19. Impact and explosion crater ejecta, fragment size, and velocity

    NASA Technical Reports Server (NTRS)

    Okeefe, J. D.; Ahrens, T. J.

    1983-01-01

    A model was developed for the mass distribution of fragments that are ejected at a given velocity for impact and explosion craters. The model is semi-empirical in nature and is derived from (1) numerical calculations of cratering and the resultant mass versus ejection velocity, (2) observed ejecta blanket particle size distributions, (3) an empirical relationship between maximum ejecta fragment size and crater diameter and an assumption on the functional form for the distribution of fragements ejected at a given velocity. This model implies that for planetary impacts into competent rock, the distribution of fragments ejected at a given velocity are nearly monodisperse, e.g., 20% of the mass of the ejecta at a given velocity contain fragments having a mass less than 0.1 times a mass of the largest fragment moving at that velocity. Using this model, the largest fragment that can be ejected from asteroids, the moon, Mars, and Earth is calculated as a function of crater diameter. In addition, the internal energy of ejecta versus ejecta velocity is found. The internal energy of fragments having velocities exceeding the escape velocity of the moon will exceed the energy required for incipient melting for solid silicates and thus, constrains the maximum ejected solid fragment size.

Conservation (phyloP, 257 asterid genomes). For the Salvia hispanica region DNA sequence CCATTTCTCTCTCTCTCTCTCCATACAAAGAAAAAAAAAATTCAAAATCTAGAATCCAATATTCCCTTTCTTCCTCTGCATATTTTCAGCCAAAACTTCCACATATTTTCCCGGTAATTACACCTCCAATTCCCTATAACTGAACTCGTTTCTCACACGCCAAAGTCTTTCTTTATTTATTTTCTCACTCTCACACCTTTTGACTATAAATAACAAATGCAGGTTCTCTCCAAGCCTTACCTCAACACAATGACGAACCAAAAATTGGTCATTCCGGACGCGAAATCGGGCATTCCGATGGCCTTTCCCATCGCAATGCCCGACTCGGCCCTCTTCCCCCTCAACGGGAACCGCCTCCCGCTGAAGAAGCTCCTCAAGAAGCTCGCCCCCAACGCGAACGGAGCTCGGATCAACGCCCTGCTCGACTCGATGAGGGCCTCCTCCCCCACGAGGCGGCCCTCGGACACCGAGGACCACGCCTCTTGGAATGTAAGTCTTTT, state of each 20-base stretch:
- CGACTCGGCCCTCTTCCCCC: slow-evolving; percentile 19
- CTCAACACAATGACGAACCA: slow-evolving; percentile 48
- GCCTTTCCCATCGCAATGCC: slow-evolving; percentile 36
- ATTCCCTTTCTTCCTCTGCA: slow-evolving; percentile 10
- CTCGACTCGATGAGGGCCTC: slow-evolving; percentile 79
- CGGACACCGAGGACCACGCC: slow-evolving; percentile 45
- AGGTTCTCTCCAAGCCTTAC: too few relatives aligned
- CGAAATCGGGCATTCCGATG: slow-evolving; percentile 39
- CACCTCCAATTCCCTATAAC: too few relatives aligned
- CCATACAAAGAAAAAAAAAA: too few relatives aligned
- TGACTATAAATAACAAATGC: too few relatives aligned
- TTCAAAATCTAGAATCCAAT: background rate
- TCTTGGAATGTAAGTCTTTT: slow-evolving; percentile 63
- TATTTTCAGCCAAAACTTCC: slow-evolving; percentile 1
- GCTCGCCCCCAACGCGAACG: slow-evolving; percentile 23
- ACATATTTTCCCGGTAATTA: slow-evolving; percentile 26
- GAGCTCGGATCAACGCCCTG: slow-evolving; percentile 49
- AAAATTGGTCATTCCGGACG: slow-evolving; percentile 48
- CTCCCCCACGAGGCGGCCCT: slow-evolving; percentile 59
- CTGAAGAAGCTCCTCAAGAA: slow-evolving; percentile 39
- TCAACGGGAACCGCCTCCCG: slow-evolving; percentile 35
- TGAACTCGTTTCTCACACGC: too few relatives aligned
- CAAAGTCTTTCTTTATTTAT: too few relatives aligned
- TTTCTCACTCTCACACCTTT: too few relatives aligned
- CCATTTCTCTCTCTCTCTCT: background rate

20. Solution for the fragment-size distribution in a crack-branching model of fragmentation

    NASA Astrophysics Data System (ADS)

    Kekäläinen, P.; Åström, J. A.; Timonen, J.

    2007-08-01

    It is well established that rapidly propagating cracks in brittle material are unstable such that they generate side branches. It is also known that cracks are attracted by free surfaces, which means that they attract each other. This information is used here to formulate a generic model of fragmentation in which the small-size part of the fragment-size distribution results from merged crack branches in the damage zones along the paths of the propagating cracks. This model is solved under rather general assumptions for the fragment-size distribution. The model leads to a generic distribution S-γexp(-S/S0) for fragment sizes S , where γ=(2d-1)/(d) with d the Euclidean dimension, and S0 is a material dependent parameter.

  1. Non-random DNA fragmentation in next-generation sequencing

    NASA Astrophysics Data System (ADS)

    Poptsova, Maria S.; Il'Icheva, Irina A.; Nechipurenko, Dmitry Yu.; Panchenko, Larisa A.; Khodikov, Mingian V.; Oparina, Nina Y.; Polozov, Robert V.; Nechipurenko, Yury D.; Grokhovsky, Sergei L.